Originally Posted by Pluto
She looked at me and said she cant wait. Neither can I.
Of course one doesn't want to get themselves into a financial situation that ends up forcing one to live in a cardboard box under a freeway. So a boat acquisition should be approached with the same intelligence and care you would use in buying a house.
But..... while I've not seen it expressed on this forum yet, back when I used to participate in the Trawlers and Trawlering mailing list (T&T) I recall reading on fairly frequent occasions about couples who had planned for years to take up cruising upon retirement and who had saved and finally bought the boat of their dreams only to have a health problem (or simply age) swoop in and put an end to the dream.
Obviously health is a crap shoot and is not something that can be counted on one way or the other. But my wife and I have always believed that it's better to do something we want to to do as soon as we can swing it rather than wait until it's "safe." Because for most of us, that "safe" time never arrives.
So the two of us believe that things one really wants to do and are important to that person to
do should be done as soon as it's at all possible. We have followed that philosophy for everything from flying floatplanes up and down the Inside Passage to Alaska, to running canal boats in England, to acquiring the cruising boat we have today.
No, you don't want to be stupid about it and put too much at risk just for the sake of doing what you want to do. But it's very easy to talk one's self out of doing something big like buying a cruising boat until a better time. And then that better time never seems to quite arrive until one day you find that you can't do what you want to do no matter how much you want to it, and the opportunity has passed you by for good.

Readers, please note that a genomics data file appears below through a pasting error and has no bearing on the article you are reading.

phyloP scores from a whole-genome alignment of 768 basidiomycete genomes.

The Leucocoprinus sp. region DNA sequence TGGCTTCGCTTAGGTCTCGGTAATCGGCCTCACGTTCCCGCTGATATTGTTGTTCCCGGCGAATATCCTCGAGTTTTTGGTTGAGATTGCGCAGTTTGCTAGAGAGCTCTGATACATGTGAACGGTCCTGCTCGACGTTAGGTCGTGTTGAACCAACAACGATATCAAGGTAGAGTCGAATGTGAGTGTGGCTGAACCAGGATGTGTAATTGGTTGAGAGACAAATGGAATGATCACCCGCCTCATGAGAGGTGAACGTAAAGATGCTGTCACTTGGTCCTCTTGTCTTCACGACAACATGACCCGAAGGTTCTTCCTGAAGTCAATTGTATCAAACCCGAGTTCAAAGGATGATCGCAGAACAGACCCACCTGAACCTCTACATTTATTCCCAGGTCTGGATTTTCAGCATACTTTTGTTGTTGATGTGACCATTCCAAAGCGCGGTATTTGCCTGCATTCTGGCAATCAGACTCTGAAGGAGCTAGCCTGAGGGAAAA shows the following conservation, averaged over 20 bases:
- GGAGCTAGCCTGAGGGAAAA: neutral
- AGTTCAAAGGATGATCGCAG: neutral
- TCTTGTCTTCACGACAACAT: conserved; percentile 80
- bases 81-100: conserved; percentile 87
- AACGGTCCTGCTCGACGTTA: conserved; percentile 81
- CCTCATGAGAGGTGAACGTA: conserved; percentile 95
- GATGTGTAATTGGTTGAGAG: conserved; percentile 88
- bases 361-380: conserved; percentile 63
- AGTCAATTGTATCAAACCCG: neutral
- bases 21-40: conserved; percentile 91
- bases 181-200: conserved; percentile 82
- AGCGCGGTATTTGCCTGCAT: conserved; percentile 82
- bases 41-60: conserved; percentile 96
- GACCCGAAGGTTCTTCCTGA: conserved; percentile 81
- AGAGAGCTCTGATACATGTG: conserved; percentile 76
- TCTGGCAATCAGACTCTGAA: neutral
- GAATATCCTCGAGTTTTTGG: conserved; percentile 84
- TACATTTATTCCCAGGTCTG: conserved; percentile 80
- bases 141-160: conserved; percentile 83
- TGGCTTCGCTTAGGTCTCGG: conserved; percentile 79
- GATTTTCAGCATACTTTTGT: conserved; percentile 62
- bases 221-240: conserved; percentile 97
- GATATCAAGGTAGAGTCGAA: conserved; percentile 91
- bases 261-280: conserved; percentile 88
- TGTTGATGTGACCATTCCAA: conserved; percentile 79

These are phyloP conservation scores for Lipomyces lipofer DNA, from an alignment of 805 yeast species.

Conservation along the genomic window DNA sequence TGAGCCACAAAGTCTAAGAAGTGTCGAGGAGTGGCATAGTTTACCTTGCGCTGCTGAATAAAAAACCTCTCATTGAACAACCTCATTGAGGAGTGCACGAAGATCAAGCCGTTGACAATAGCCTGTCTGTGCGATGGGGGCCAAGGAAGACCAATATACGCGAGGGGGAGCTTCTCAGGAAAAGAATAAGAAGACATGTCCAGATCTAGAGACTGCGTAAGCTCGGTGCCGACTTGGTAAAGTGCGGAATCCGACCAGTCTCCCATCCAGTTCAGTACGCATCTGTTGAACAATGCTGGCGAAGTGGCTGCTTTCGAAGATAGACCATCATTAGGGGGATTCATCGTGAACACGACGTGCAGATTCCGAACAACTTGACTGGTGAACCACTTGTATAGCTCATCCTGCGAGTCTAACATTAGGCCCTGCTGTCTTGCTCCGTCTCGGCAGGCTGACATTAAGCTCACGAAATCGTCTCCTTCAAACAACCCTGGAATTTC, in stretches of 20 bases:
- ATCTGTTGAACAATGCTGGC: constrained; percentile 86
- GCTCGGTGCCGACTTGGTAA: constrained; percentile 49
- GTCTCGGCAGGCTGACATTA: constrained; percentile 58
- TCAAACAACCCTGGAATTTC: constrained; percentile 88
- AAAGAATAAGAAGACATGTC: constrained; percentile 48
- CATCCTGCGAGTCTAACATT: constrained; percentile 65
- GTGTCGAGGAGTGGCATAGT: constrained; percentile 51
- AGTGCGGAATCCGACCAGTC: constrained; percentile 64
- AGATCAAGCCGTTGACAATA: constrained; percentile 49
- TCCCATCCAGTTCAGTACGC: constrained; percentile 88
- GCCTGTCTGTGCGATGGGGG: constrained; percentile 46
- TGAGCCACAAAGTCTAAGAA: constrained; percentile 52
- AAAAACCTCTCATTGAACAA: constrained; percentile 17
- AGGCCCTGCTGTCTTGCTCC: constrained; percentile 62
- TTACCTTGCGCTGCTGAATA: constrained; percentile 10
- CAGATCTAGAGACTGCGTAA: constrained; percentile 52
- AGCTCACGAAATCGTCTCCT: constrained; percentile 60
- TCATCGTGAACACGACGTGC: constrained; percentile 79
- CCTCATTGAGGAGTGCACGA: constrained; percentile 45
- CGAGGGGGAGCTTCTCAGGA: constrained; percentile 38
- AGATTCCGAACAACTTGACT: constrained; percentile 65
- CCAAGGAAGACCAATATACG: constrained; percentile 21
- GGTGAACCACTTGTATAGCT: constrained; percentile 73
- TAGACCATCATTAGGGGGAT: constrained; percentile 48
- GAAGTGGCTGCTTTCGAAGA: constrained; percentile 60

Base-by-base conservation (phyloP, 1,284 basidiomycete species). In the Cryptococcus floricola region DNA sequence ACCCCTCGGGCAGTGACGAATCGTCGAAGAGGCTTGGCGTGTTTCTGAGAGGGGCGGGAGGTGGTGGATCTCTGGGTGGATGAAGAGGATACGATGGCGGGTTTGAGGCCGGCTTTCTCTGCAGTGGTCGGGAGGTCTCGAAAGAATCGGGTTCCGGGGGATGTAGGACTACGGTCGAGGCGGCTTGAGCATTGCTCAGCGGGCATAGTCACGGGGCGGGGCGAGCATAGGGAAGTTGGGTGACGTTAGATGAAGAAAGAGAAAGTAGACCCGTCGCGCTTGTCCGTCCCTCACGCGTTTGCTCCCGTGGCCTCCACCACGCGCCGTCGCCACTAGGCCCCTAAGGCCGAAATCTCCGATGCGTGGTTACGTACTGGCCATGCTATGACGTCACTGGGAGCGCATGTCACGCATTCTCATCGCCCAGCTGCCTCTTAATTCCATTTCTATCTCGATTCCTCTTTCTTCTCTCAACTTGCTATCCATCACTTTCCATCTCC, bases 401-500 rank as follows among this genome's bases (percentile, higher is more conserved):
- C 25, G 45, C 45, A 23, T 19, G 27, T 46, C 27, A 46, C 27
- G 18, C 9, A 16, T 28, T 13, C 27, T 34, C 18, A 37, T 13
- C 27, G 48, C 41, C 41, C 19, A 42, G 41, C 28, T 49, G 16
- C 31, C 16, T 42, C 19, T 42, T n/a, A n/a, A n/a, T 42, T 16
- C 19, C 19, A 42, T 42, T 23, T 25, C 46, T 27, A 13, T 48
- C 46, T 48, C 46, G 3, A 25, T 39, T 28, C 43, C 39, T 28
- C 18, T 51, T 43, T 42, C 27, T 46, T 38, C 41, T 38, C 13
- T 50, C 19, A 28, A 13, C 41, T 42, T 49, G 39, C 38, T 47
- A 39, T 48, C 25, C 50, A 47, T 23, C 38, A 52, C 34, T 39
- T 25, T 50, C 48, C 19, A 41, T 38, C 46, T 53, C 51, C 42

You only go around once, as they say, so why not try to do and see as much as one possibly can during that revolution. Most of us will never be able to do everything we would like to do, but I also think that most of us will not do as much as we could have done had we tried a bit harder to make it work.
So don't be dumb and put yourselves in jeopardy, but don't be shy and let an opportunity to do something really cool slip by you, either.
Speaking only for me and my wife, the value of owning our boat and using it cannot be measured in dollars and cents, nor can it be justified in dollars and cents. It can only be measured and justified by how it has enriched our lives and our relationship. And that is something that outweighs any argument, pro or con, based purely on dollars.
The years I've been around so far have taught me to place a lot of credibility in what my gut tells me. Pro and con lists are great and a good thing to draw up, I think. But in the end, I do what just feels right even if it's not what the objective lists tell me should be right.
Selecting a boat is the same thing. Look at lots of them if you think that's a good approach. Charter one or some if you think that will help you determine if you even like the cruising thing (that's what we did). But when you come across the right boat, I think you'll instinctively know it. Don't stop using your head, but in the end I think it will be your gut that will help you make the right decision.
When Alan Mulally was head of the 777 program at Boeing and later became president and CEO of Boeing Commercial Airplanes, I worked with him on a fairly regular basis. He always had a little sign on his desk that said, "Remember, this is supposed to be fun." I think it applies to boating every bit as much as it does to building airplanes.